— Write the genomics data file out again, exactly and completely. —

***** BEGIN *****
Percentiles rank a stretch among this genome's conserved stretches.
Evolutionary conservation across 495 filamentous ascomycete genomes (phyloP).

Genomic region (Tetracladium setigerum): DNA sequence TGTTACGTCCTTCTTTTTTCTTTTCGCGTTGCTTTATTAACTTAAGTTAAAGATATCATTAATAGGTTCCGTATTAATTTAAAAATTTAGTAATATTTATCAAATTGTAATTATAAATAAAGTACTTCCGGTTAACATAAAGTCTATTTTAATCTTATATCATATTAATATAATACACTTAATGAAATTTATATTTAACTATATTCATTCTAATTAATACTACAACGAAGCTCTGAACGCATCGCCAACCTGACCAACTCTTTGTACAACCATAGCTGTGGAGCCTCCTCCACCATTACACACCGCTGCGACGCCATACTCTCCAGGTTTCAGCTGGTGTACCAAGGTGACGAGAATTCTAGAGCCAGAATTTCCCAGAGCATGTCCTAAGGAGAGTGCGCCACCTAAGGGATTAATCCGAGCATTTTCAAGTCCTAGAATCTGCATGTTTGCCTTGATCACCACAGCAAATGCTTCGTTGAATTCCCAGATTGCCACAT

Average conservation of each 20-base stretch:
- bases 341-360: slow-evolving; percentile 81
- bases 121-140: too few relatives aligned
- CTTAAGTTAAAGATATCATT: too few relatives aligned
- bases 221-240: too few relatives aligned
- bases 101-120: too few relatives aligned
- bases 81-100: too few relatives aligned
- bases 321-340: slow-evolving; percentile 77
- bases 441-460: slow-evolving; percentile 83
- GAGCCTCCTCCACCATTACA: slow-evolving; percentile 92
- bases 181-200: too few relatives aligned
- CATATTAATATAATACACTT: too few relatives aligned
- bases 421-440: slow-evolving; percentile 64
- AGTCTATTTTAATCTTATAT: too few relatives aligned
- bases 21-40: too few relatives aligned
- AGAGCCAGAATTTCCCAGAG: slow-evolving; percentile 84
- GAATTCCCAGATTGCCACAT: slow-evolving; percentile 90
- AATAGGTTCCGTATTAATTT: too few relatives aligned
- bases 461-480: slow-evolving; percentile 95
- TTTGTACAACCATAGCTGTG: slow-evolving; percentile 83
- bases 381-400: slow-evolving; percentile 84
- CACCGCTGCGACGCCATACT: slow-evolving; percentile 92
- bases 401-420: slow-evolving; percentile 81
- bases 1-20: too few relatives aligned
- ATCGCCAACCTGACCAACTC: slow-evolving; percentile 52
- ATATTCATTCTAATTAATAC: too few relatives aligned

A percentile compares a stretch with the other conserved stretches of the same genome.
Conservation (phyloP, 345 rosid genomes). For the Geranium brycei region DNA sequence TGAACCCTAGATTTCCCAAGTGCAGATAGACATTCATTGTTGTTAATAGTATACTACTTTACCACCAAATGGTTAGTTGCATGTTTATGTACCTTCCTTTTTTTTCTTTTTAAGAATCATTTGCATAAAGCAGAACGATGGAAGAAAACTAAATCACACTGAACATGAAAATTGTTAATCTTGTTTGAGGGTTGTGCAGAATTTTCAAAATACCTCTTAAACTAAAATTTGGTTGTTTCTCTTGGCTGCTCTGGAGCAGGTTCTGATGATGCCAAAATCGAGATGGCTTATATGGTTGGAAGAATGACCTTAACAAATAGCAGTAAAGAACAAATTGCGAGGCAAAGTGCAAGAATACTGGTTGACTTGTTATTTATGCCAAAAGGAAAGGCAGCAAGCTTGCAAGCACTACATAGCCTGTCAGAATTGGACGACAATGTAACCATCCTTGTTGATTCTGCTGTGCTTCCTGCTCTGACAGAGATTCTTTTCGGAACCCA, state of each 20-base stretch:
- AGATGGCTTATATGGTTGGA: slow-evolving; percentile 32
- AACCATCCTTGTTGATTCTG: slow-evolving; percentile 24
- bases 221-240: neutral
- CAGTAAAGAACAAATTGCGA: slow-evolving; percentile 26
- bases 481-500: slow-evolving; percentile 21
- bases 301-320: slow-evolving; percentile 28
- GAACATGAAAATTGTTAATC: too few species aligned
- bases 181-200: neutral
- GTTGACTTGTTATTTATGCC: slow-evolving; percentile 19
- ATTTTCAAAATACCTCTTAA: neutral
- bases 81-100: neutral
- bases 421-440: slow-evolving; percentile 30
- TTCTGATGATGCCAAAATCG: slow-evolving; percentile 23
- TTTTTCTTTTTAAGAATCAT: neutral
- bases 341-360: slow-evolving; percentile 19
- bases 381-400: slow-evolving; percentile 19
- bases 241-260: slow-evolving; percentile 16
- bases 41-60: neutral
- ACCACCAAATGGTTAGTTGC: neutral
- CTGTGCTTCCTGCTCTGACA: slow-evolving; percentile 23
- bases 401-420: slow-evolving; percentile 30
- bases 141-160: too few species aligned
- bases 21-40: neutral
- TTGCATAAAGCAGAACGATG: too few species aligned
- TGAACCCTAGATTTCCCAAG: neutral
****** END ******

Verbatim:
Percentiles rank a stretch among this genome's conserved stretches.
Evolutionary conservation across 495 filamentous ascomycete genomes (phyloP).

Genomic region (Tetracladium setigerum): DNA sequence TGTTACGTCCTTCTTTTTTCTTTTCGCGTTGCTTTATTAACTTAAGTTAAAGATATCATTAATAGGTTCCGTATTAATTTAAAAATTTAGTAATATTTATCAAATTGTAATTATAAATAAAGTACTTCCGGTTAACATAAAGTCTATTTTAATCTTATATCATATTAATATAATACACTTAATGAAATTTATATTTAACTATATTCATTCTAATTAATACTACAACGAAGCTCTGAACGCATCGCCAACCTGACCAACTCTTTGTACAACCATAGCTGTGGAGCCTCCTCCACCATTACACACCGCTGCGACGCCATACTCTCCAGGTTTCAGCTGGTGTACCAAGGTGACGAGAATTCTAGAGCCAGAATTTCCCAGAGCATGTCCTAAGGAGAGTGCGCCACCTAAGGGATTAATCCGAGCATTTTCAAGTCCTAGAATCTGCATGTTTGCCTTGATCACCACAGCAAATGCTTCGTTGAATTCCCAGATTGCCACAT

Average conservation of each 20-base stretch:
- bases 341-360: slow-evolving; percentile 81
- bases 121-140: too few relatives aligned
- CTTAAGTTAAAGATATCATT: too few relatives aligned
- bases 221-240: too few relatives aligned
- bases 101-120: too few relatives aligned
- bases 81-100: too few relatives aligned
- bases 321-340: slow-evolving; percentile 77
- bases 441-460: slow-evolving; percentile 83
- GAGCCTCCTCCACCATTACA: slow-evolving; percentile 92
- bases 181-200: too few relatives aligned
- CATATTAATATAATACACTT: too few relatives aligned
- bases 421-440: slow-evolving; percentile 64
- AGTCTATTTTAATCTTATAT: too few relatives aligned
- bases 21-40: too few relatives aligned
- AGAGCCAGAATTTCCCAGAG: slow-evolving; percentile 84
- GAATTCCCAGATTGCCACAT: slow-evolving; percentile 90
- AATAGGTTCCGTATTAATTT: too few relatives aligned
- bases 461-480: slow-evolving; percentile 95
- TTTGTACAACCATAGCTGTG: slow-evolving; percentile 83
- bases 381-400: slow-evolving; percentile 84
- CACCGCTGCGACGCCATACT: slow-evolving; percentile 92
- bases 401-420: slow-evolving; percentile 81
- bases 1-20: too few relatives aligned
- ATCGCCAACCTGACCAACTC: slow-evolving; percentile 52
- ATATTCATTCTAATTAATAC: too few relatives aligned

A percentile compares a stretch with the other conserved stretches of the same genome.
Conservation (phyloP, 345 rosid genomes). For the Geranium brycei region DNA sequence TGAACCCTAGATTTCCCAAGTGCAGATAGACATTCATTGTTGTTAATAGTATACTACTTTACCACCAAATGGTTAGTTGCATGTTTATGTACCTTCCTTTTTTTTCTTTTTAAGAATCATTTGCATAAAGCAGAACGATGGAAGAAAACTAAATCACACTGAACATGAAAATTGTTAATCTTGTTTGAGGGTTGTGCAGAATTTTCAAAATACCTCTTAAACTAAAATTTGGTTGTTTCTCTTGGCTGCTCTGGAGCAGGTTCTGATGATGCCAAAATCGAGATGGCTTATATGGTTGGAAGAATGACCTTAACAAATAGCAGTAAAGAACAAATTGCGAGGCAAAGTGCAAGAATACTGGTTGACTTGTTATTTATGCCAAAAGGAAAGGCAGCAAGCTTGCAAGCACTACATAGCCTGTCAGAATTGGACGACAATGTAACCATCCTTGTTGATTCTGCTGTGCTTCCTGCTCTGACAGAGATTCTTTTCGGAACCCA, state of each 20-base stretch:
- AGATGGCTTATATGGTTGGA: slow-evolving; percentile 32
- AACCATCCTTGTTGATTCTG: slow-evolving; percentile 24
- bases 221-240: neutral
- CAGTAAAGAACAAATTGCGA: slow-evolving; percentile 26
- bases 481-500: slow-evolving; percentile 21
- bases 301-320: slow-evolving; percentile 28
- GAACATGAAAATTGTTAATC: too few species aligned
- bases 181-200: neutral
- GTTGACTTGTTATTTATGCC: slow-evolving; percentile 19
- ATTTTCAAAATACCTCTTAA: neutral
- bases 81-100: neutral
- bases 421-440: slow-evolving; percentile 30
- TTCTGATGATGCCAAAATCG: slow-evolving; percentile 23
- TTTTTCTTTTTAAGAATCAT: neutral
- bases 341-360: slow-evolving; percentile 19
- bases 381-400: slow-evolving; percentile 19
- bases 241-260: slow-evolving; percentile 16
- bases 41-60: neutral
- ACCACCAAATGGTTAGTTGC: neutral
- CTGTGCTTCCTGCTCTGACA: slow-evolving; percentile 23
- bases 401-420: slow-evolving; percentile 30
- bases 141-160: too few species aligned
- bases 21-40: neutral
- TTGCATAAAGCAGAACGATG: too few species aligned
- TGAACCCTAGATTTCCCAAG: neutral